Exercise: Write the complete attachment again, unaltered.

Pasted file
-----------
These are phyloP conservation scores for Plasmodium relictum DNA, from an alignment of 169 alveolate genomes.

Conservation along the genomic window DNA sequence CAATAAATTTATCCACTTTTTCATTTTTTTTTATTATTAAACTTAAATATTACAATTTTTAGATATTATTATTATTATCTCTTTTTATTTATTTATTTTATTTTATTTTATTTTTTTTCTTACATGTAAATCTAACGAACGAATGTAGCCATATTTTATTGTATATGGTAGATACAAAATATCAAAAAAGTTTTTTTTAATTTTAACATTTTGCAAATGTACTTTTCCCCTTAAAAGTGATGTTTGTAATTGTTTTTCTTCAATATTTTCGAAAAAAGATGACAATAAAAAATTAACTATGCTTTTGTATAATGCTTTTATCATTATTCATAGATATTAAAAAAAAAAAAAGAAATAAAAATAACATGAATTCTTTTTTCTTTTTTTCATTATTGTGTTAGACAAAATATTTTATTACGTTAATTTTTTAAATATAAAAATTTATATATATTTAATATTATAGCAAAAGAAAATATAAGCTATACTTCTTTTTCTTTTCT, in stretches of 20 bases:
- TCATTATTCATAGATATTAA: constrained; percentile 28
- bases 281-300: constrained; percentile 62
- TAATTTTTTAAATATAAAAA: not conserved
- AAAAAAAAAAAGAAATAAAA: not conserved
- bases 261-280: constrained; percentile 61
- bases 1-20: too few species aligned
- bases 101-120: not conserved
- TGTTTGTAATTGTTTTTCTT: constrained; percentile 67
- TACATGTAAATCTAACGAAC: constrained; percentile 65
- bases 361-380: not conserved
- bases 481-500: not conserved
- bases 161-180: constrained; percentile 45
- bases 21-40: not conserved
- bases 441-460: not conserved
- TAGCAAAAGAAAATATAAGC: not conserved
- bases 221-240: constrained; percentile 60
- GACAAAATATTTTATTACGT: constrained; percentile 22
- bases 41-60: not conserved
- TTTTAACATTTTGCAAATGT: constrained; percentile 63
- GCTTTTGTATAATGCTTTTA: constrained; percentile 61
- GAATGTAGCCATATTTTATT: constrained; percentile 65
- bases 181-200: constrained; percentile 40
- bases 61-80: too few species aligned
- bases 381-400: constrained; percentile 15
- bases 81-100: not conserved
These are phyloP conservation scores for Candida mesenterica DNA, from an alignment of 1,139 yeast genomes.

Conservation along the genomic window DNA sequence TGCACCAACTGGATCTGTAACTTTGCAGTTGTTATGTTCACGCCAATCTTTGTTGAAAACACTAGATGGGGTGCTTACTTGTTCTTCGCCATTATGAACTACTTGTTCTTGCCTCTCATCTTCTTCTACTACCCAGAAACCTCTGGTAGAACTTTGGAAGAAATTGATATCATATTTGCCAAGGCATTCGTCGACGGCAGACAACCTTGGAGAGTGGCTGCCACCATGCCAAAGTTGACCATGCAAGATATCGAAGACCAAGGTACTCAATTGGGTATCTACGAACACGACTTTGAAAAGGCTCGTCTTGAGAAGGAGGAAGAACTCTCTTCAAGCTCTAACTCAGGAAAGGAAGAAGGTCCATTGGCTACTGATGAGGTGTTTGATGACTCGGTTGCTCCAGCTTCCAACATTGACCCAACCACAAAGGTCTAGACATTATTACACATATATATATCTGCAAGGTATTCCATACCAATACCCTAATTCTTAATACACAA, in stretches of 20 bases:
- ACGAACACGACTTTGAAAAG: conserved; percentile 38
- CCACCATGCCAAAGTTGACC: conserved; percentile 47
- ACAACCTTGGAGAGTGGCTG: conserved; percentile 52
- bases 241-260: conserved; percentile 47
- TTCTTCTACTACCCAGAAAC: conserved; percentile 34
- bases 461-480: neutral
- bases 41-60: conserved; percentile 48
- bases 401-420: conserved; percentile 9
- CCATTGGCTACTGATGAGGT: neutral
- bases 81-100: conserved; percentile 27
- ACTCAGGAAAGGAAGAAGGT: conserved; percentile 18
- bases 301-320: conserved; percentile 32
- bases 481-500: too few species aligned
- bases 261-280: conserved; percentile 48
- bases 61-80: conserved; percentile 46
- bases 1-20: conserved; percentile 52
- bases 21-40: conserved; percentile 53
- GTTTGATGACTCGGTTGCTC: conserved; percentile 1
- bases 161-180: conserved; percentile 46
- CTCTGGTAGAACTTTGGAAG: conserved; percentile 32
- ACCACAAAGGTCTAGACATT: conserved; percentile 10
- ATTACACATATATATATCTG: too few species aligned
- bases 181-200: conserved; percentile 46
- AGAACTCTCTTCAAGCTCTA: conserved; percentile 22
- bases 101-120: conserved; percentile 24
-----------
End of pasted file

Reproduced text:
These are phyloP conservation scores for Plasmodium relictum DNA, from an alignment of 169 alveolate genomes.

Conservation along the genomic window DNA sequence CAATAAATTTATCCACTTTTTCATTTTTTTTTATTATTAAACTTAAATATTACAATTTTTAGATATTATTATTATTATCTCTTTTTATTTATTTATTTTATTTTATTTTATTTTTTTTCTTACATGTAAATCTAACGAACGAATGTAGCCATATTTTATTGTATATGGTAGATACAAAATATCAAAAAAGTTTTTTTTAATTTTAACATTTTGCAAATGTACTTTTCCCCTTAAAAGTGATGTTTGTAATTGTTTTTCTTCAATATTTTCGAAAAAAGATGACAATAAAAAATTAACTATGCTTTTGTATAATGCTTTTATCATTATTCATAGATATTAAAAAAAAAAAAAGAAATAAAAATAACATGAATTCTTTTTTCTTTTTTTCATTATTGTGTTAGACAAAATATTTTATTACGTTAATTTTTTAAATATAAAAATTTATATATATTTAATATTATAGCAAAAGAAAATATAAGCTATACTTCTTTTTCTTTTCT, in stretches of 20 bases:
- TCATTATTCATAGATATTAA: constrained; percentile 28
- bases 281-300: constrained; percentile 62
- TAATTTTTTAAATATAAAAA: not conserved
- AAAAAAAAAAAGAAATAAAA: not conserved
- bases 261-280: constrained; percentile 61
- bases 1-20: too few species aligned
- bases 101-120: not conserved
- TGTTTGTAATTGTTTTTCTT: constrained; percentile 67
- TACATGTAAATCTAACGAAC: constrained; percentile 65
- bases 361-380: not conserved
- bases 481-500: not conserved
- bases 161-180: constrained; percentile 45
- bases 21-40: not conserved
- bases 441-460: not conserved
- TAGCAAAAGAAAATATAAGC: not conserved
- bases 221-240: constrained; percentile 60
- GACAAAATATTTTATTACGT: constrained; percentile 22
- bases 41-60: not conserved
- TTTTAACATTTTGCAAATGT: constrained; percentile 63
- GCTTTTGTATAATGCTTTTA: constrained; percentile 61
- GAATGTAGCCATATTTTATT: constrained; percentile 65
- bases 181-200: constrained; percentile 40
- bases 61-80: too few species aligned
- bases 381-400: constrained; percentile 15
- bases 81-100: not conserved
These are phyloP conservation scores for Candida mesenterica DNA, from an alignment of 1,139 yeast genomes.

Conservation along the genomic window DNA sequence TGCACCAACTGGATCTGTAACTTTGCAGTTGTTATGTTCACGCCAATCTTTGTTGAAAACACTAGATGGGGTGCTTACTTGTTCTTCGCCATTATGAACTACTTGTTCTTGCCTCTCATCTTCTTCTACTACCCAGAAACCTCTGGTAGAACTTTGGAAGAAATTGATATCATATTTGCCAAGGCATTCGTCGACGGCAGACAACCTTGGAGAGTGGCTGCCACCATGCCAAAGTTGACCATGCAAGATATCGAAGACCAAGGTACTCAATTGGGTATCTACGAACACGACTTTGAAAAGGCTCGTCTTGAGAAGGAGGAAGAACTCTCTTCAAGCTCTAACTCAGGAAAGGAAGAAGGTCCATTGGCTACTGATGAGGTGTTTGATGACTCGGTTGCTCCAGCTTCCAACATTGACCCAACCACAAAGGTCTAGACATTATTACACATATATATATCTGCAAGGTATTCCATACCAATACCCTAATTCTTAATACACAA, in stretches of 20 bases:
- ACGAACACGACTTTGAAAAG: conserved; percentile 38
- CCACCATGCCAAAGTTGACC: conserved; percentile 47
- ACAACCTTGGAGAGTGGCTG: conserved; percentile 52
- bases 241-260: conserved; percentile 47
- TTCTTCTACTACCCAGAAAC: conserved; percentile 34
- bases 461-480: neutral
- bases 41-60: conserved; percentile 48
- bases 401-420: conserved; percentile 9
- CCATTGGCTACTGATGAGGT: neutral
- bases 81-100: conserved; percentile 27
- ACTCAGGAAAGGAAGAAGGT: conserved; percentile 18
- bases 301-320: conserved; percentile 32
- bases 481-500: too few species aligned
- bases 261-280: conserved; percentile 48
- bases 61-80: conserved; percentile 46
- bases 1-20: conserved; percentile 52
- bases 21-40: conserved; percentile 53
- GTTTGATGACTCGGTTGCTC: conserved; percentile 1
- bases 161-180: conserved; percentile 46
- CTCTGGTAGAACTTTGGAAG: conserved; percentile 32
- ACCACAAAGGTCTAGACATT: conserved; percentile 10
- ATTACACATATATATATCTG: too few species aligned
- bases 181-200: conserved; percentile 46
- AGAACTCTCTTCAAGCTCTA: conserved; percentile 22
- bases 101-120: conserved; percentile 24